Sen. Bernie Sanders (I-Vt.)

Sen. Bernie Sanders (I-Vt.) talks about the cost of insulin in the U.S. versus Canada during a trip to Windsor, Canada on July 28, 2019.

(Photo: Scott Eisen/Getty Images)

'Much More Needs to Be Done,' Says Sanders as Novo Nordisk Caves on Insulin Price

The senator introduced legislation last week to cap insulin prices at $20 per vial.

Crediting advocacy groups with pressuring two out of the three pharmaceutical companies that supply insulin to patients with diabetes in the United States to drastically lower their prices, Sen. Bernie Sanders on Tuesday called on the last of the trio, Sanofi, to do the same while arguing price caps should be mandatory—not a choice.

Novo Nordisk on Tuesday announced that it will cut prices by up to 75% for some of its insulin products starting next year, less than two weeks after one of its rival companies, Eli Lilly, said it plans to slash prices for its most widely used insulin products by 70%.

A vial of one of Novo's products, NovoLog, will drop from more than $289 to just over $72, and the insulin product FlexPen will cost $139, down from more than $500, starting January 1, 2024.

The price changes come after the price of insulin for patients has more than tripled in recent decades, with deadly consequences for some of the eight million Americans who rely on synthetic insulin to convert food into energy. A study based on the 2021 National Health Interview Survey last November found that 1.3 million people in the U.S. rationed their insulin supply in 2021 due to the drug's prohibitive cost.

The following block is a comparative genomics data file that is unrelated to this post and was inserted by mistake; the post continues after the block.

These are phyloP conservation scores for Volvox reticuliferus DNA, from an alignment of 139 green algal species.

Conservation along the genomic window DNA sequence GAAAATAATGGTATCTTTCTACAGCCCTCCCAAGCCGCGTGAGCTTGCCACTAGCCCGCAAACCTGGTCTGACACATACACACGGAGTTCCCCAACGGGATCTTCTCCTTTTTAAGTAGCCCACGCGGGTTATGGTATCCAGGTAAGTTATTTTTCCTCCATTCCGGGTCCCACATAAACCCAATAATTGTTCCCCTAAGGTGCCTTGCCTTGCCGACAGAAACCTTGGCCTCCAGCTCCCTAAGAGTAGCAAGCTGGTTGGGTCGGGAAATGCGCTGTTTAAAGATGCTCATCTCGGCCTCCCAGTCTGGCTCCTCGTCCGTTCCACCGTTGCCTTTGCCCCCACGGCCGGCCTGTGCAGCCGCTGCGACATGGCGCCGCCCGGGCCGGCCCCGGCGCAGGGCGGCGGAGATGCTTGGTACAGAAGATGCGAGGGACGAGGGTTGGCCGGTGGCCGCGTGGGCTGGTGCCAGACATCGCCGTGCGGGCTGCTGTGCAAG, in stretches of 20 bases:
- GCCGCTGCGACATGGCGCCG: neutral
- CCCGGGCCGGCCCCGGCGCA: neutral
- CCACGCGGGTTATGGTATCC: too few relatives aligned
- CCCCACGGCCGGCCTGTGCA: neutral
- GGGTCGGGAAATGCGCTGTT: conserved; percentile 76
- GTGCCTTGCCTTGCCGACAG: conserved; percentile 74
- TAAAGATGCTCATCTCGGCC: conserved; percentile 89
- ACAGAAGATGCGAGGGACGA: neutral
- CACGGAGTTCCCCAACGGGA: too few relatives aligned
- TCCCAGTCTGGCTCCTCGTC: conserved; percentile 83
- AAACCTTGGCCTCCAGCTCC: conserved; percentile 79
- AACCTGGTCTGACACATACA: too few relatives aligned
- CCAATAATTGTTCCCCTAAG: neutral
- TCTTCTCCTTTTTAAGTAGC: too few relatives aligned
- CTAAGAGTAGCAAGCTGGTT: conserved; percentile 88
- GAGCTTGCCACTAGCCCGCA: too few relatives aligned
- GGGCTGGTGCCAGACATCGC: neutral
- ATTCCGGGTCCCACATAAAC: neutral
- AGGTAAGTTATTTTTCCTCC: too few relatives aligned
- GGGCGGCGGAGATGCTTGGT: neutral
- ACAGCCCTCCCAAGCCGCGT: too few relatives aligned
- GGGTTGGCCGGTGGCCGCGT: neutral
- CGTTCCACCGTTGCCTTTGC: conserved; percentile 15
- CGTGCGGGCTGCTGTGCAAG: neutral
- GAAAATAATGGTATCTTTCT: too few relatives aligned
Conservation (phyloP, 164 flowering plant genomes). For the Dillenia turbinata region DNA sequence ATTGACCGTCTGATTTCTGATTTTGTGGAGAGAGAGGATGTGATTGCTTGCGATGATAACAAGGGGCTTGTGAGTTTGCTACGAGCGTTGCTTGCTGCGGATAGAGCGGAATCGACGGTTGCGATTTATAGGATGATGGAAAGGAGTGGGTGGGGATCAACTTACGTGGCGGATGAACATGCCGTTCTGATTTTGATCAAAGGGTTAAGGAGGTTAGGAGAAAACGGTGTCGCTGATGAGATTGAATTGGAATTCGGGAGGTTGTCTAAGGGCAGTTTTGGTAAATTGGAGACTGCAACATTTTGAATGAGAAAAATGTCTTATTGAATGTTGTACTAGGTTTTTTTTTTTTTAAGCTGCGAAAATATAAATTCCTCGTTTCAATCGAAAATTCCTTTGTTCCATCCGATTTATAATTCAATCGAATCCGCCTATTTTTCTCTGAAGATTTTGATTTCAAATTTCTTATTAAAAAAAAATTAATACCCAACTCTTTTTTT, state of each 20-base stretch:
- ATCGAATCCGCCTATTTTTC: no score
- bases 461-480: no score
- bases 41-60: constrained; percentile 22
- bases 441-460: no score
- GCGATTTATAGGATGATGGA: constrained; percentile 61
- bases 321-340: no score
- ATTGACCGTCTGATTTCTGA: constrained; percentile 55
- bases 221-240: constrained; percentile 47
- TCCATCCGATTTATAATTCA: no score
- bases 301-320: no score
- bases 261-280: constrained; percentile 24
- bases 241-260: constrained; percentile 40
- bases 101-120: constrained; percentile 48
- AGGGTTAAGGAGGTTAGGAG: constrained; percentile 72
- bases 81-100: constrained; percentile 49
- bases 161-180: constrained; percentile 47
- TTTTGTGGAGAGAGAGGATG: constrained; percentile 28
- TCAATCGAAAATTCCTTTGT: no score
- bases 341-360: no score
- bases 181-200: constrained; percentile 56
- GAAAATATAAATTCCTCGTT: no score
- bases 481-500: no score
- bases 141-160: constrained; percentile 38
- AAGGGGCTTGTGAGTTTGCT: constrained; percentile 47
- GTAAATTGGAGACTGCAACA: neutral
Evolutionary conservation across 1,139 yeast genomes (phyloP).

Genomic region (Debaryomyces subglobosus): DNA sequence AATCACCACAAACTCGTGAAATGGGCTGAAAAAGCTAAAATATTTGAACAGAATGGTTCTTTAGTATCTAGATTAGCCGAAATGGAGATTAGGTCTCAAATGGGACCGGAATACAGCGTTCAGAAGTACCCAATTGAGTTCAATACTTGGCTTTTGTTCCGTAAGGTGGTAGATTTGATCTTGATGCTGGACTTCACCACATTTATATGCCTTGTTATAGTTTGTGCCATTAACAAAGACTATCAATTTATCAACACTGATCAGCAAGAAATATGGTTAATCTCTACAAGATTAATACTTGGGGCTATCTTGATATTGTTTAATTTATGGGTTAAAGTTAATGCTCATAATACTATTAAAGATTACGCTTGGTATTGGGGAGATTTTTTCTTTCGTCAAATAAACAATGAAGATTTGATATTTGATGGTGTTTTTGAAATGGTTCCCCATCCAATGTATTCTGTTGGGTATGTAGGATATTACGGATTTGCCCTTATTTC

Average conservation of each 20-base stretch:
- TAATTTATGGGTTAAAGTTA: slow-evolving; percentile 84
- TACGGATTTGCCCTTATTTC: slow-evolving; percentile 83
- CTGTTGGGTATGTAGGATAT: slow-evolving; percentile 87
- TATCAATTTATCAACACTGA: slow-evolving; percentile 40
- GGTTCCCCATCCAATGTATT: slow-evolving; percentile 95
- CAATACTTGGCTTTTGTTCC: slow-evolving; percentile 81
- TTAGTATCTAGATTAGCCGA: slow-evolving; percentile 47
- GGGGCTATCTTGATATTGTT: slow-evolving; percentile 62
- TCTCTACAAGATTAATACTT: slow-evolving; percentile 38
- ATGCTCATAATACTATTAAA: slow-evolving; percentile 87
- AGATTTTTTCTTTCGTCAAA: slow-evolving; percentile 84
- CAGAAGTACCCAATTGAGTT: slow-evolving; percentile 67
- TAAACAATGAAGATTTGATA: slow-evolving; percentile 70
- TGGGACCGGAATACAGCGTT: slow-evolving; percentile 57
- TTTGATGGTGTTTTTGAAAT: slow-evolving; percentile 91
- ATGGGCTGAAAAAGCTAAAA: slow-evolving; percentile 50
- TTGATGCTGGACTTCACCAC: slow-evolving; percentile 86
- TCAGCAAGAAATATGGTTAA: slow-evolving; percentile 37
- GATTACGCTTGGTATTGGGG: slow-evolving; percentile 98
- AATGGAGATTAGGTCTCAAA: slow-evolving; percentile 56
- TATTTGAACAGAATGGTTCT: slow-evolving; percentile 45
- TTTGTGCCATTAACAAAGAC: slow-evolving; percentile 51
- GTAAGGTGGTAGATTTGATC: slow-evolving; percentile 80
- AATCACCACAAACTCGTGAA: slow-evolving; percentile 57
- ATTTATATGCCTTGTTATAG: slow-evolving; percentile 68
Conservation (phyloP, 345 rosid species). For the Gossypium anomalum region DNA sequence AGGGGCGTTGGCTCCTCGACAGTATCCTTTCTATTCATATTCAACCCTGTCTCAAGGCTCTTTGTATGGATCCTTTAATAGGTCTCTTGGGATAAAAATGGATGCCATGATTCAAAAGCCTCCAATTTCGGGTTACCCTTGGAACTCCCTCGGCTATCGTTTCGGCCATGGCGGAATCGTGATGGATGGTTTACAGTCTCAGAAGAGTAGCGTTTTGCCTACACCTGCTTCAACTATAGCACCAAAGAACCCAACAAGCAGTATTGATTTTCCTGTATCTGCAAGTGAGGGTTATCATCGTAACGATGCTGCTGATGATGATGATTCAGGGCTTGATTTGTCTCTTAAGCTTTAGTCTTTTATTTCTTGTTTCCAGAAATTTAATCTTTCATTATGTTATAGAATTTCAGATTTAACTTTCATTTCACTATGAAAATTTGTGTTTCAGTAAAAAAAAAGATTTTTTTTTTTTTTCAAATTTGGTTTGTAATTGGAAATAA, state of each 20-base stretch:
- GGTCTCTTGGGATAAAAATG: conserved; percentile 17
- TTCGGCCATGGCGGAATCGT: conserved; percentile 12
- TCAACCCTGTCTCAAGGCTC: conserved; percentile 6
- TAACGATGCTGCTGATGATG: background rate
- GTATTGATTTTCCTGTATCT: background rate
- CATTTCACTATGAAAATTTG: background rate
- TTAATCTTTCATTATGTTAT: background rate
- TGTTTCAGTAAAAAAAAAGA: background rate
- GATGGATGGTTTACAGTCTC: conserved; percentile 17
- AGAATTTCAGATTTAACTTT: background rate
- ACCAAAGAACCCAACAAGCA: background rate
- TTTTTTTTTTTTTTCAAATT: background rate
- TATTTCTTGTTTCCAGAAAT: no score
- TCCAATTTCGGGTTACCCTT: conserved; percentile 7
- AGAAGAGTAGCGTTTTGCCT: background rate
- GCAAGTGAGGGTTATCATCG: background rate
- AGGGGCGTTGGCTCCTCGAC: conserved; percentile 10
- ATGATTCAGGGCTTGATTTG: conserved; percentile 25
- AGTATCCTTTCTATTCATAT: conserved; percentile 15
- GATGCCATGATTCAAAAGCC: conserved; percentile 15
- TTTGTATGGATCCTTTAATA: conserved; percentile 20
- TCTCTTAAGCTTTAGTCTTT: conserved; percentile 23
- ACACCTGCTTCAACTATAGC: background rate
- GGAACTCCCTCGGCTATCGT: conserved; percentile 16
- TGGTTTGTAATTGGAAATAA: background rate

Sanders (I-Vt.) noted that "grassroots pressure" forced Eli Lilly and Novo this month to announce major price cuts, but said that as chairman of the Senate Health, Education, Labor, and Pensions (HELP) Committee he "will soon hold a hearing on the need to guarantee insulin at an affordable price to everyone who needs it," suggesting that voluntary price cuts by companies are not sufficient.

Public pressure by groups including Patients for Affordable Drugs and Lower Drug Prices Now has resulted in some recent insulin price reforms, including a provision that took effect in January capping insulin copayments at $35 per month for Medicare recipients.

As Common Dreams reported last week, days after Eli Lilly announced its voluntary price cuts, Sanders, a longtime advocate of affordable insulin, joined Rep. Cori Bush (D-Mo.) in introducing legislation that would prohibit pharmaceutical companies from charging more than $20 for a vial of insulin. President Joe Biden has called for the product to be capped at $35 per vial for all patients—a proposal that Senate Republicans voted down last year.

Novo's announcement, said Biden, "builds on the important progress we made last year when I signed a law to cap insulin at $35 for seniors. I urge all other manufacturers to follow suit and Republicans in Congress to join us and cap insulin at $35 for all Americans."

Advocacy groups also called on Sanofi, the third insulin manufacturer for American patients, to follow its rival companies' lead and introduce price cuts.

"Let's keep fighting," said Lower Drug Prices Now, "so that patients can afford any medicine they need."

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